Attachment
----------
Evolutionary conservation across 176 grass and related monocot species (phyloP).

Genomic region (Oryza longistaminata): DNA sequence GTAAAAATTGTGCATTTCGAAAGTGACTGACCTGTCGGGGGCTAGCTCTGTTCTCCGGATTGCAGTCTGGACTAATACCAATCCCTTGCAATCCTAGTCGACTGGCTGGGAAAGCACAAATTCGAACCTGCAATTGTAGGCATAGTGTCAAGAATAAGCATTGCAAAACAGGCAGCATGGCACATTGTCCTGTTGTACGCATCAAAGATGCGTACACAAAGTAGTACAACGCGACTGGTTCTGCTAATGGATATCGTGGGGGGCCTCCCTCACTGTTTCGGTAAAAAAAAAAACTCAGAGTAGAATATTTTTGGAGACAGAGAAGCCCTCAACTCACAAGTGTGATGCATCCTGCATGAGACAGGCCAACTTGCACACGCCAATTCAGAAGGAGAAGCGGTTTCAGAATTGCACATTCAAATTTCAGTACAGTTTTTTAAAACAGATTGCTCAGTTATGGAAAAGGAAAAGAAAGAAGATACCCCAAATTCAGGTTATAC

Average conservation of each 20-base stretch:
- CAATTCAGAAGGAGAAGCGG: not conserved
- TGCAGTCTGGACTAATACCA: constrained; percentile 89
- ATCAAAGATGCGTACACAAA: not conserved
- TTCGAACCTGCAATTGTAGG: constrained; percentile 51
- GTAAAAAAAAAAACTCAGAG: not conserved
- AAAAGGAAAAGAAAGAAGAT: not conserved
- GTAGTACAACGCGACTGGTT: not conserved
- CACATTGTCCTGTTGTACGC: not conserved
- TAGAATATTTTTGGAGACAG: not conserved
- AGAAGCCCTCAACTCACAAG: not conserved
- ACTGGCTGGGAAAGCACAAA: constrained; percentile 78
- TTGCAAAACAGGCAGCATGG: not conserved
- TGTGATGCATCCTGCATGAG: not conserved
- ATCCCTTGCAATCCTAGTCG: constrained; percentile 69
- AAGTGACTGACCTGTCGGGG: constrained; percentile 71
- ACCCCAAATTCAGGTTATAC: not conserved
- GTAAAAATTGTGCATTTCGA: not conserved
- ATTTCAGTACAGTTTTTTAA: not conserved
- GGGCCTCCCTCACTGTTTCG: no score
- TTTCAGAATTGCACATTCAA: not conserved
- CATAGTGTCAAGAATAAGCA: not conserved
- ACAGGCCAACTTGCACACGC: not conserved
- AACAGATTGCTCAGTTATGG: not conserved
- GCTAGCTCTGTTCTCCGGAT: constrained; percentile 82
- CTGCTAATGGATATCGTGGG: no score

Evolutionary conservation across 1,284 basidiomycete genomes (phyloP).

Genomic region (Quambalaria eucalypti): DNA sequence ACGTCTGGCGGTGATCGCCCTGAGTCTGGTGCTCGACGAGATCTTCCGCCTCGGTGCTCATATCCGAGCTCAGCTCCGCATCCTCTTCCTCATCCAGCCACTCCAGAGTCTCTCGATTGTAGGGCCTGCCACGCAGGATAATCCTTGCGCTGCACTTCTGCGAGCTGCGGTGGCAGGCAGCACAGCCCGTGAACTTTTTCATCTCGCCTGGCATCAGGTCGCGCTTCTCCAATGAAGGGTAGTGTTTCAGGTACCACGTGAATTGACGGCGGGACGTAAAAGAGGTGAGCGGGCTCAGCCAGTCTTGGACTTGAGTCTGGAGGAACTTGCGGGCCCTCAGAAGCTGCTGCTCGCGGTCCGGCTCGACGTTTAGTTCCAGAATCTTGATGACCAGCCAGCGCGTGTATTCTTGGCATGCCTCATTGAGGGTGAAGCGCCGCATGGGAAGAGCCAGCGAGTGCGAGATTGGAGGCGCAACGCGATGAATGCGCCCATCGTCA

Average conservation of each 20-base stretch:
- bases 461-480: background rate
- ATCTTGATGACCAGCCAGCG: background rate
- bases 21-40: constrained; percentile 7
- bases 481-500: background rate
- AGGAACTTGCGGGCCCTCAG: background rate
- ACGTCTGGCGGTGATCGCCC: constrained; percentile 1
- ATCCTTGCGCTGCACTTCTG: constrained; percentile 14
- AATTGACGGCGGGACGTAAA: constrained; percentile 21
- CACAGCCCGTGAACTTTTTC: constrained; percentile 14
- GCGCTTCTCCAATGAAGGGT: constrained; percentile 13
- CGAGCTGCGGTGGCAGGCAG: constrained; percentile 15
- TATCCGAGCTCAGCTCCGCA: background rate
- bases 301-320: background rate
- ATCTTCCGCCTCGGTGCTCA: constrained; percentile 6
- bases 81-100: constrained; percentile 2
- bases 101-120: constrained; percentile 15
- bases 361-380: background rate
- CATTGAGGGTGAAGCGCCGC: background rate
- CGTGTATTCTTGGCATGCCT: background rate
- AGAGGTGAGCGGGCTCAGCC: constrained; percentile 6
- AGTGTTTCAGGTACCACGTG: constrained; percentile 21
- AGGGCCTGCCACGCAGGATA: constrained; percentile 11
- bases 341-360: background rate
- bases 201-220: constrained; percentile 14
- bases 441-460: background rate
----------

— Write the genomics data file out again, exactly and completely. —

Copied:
Evolutionary conservation across 176 grass and related monocot species (phyloP).

Genomic region (Oryza longistaminata): DNA sequence GTAAAAATTGTGCATTTCGAAAGTGACTGACCTGTCGGGGGCTAGCTCTGTTCTCCGGATTGCAGTCTGGACTAATACCAATCCCTTGCAATCCTAGTCGACTGGCTGGGAAAGCACAAATTCGAACCTGCAATTGTAGGCATAGTGTCAAGAATAAGCATTGCAAAACAGGCAGCATGGCACATTGTCCTGTTGTACGCATCAAAGATGCGTACACAAAGTAGTACAACGCGACTGGTTCTGCTAATGGATATCGTGGGGGGCCTCCCTCACTGTTTCGGTAAAAAAAAAAACTCAGAGTAGAATATTTTTGGAGACAGAGAAGCCCTCAACTCACAAGTGTGATGCATCCTGCATGAGACAGGCCAACTTGCACACGCCAATTCAGAAGGAGAAGCGGTTTCAGAATTGCACATTCAAATTTCAGTACAGTTTTTTAAAACAGATTGCTCAGTTATGGAAAAGGAAAAGAAAGAAGATACCCCAAATTCAGGTTATAC

Average conservation of each 20-base stretch:
- CAATTCAGAAGGAGAAGCGG: not conserved
- TGCAGTCTGGACTAATACCA: constrained; percentile 89
- ATCAAAGATGCGTACACAAA: not conserved
- TTCGAACCTGCAATTGTAGG: constrained; percentile 51
- GTAAAAAAAAAAACTCAGAG: not conserved
- AAAAGGAAAAGAAAGAAGAT: not conserved
- GTAGTACAACGCGACTGGTT: not conserved
- CACATTGTCCTGTTGTACGC: not conserved
- TAGAATATTTTTGGAGACAG: not conserved
- AGAAGCCCTCAACTCACAAG: not conserved
- ACTGGCTGGGAAAGCACAAA: constrained; percentile 78
- TTGCAAAACAGGCAGCATGG: not conserved
- TGTGATGCATCCTGCATGAG: not conserved
- ATCCCTTGCAATCCTAGTCG: constrained; percentile 69
- AAGTGACTGACCTGTCGGGG: constrained; percentile 71
- ACCCCAAATTCAGGTTATAC: not conserved
- GTAAAAATTGTGCATTTCGA: not conserved
- ATTTCAGTACAGTTTTTTAA: not conserved
- GGGCCTCCCTCACTGTTTCG: no score
- TTTCAGAATTGCACATTCAA: not conserved
- CATAGTGTCAAGAATAAGCA: not conserved
- ACAGGCCAACTTGCACACGC: not conserved
- AACAGATTGCTCAGTTATGG: not conserved
- GCTAGCTCTGTTCTCCGGAT: constrained; percentile 82
- CTGCTAATGGATATCGTGGG: no score

Evolutionary conservation across 1,284 basidiomycete genomes (phyloP).

Genomic region (Quambalaria eucalypti): DNA sequence ACGTCTGGCGGTGATCGCCCTGAGTCTGGTGCTCGACGAGATCTTCCGCCTCGGTGCTCATATCCGAGCTCAGCTCCGCATCCTCTTCCTCATCCAGCCACTCCAGAGTCTCTCGATTGTAGGGCCTGCCACGCAGGATAATCCTTGCGCTGCACTTCTGCGAGCTGCGGTGGCAGGCAGCACAGCCCGTGAACTTTTTCATCTCGCCTGGCATCAGGTCGCGCTTCTCCAATGAAGGGTAGTGTTTCAGGTACCACGTGAATTGACGGCGGGACGTAAAAGAGGTGAGCGGGCTCAGCCAGTCTTGGACTTGAGTCTGGAGGAACTTGCGGGCCCTCAGAAGCTGCTGCTCGCGGTCCGGCTCGACGTTTAGTTCCAGAATCTTGATGACCAGCCAGCGCGTGTATTCTTGGCATGCCTCATTGAGGGTGAAGCGCCGCATGGGAAGAGCCAGCGAGTGCGAGATTGGAGGCGCAACGCGATGAATGCGCCCATCGTCA

Average conservation of each 20-base stretch:
- bases 461-480: background rate
- ATCTTGATGACCAGCCAGCG: background rate
- bases 21-40: constrained; percentile 7
- bases 481-500: background rate
- AGGAACTTGCGGGCCCTCAG: background rate
- ACGTCTGGCGGTGATCGCCC: constrained; percentile 1
- ATCCTTGCGCTGCACTTCTG: constrained; percentile 14
- AATTGACGGCGGGACGTAAA: constrained; percentile 21
- CACAGCCCGTGAACTTTTTC: constrained; percentile 14
- GCGCTTCTCCAATGAAGGGT: constrained; percentile 13
- CGAGCTGCGGTGGCAGGCAG: constrained; percentile 15
- TATCCGAGCTCAGCTCCGCA: background rate
- bases 301-320: background rate
- ATCTTCCGCCTCGGTGCTCA: constrained; percentile 6
- bases 81-100: constrained; percentile 2
- bases 101-120: constrained; percentile 15
- bases 361-380: background rate
- CATTGAGGGTGAAGCGCCGC: background rate
- CGTGTATTCTTGGCATGCCT: background rate
- AGAGGTGAGCGGGCTCAGCC: constrained; percentile 6
- AGTGTTTCAGGTACCACGTG: constrained; percentile 21
- AGGGCCTGCCACGCAGGATA: constrained; percentile 11
- bases 341-360: background rate
- bases 201-220: constrained; percentile 14
- bases 441-460: background rate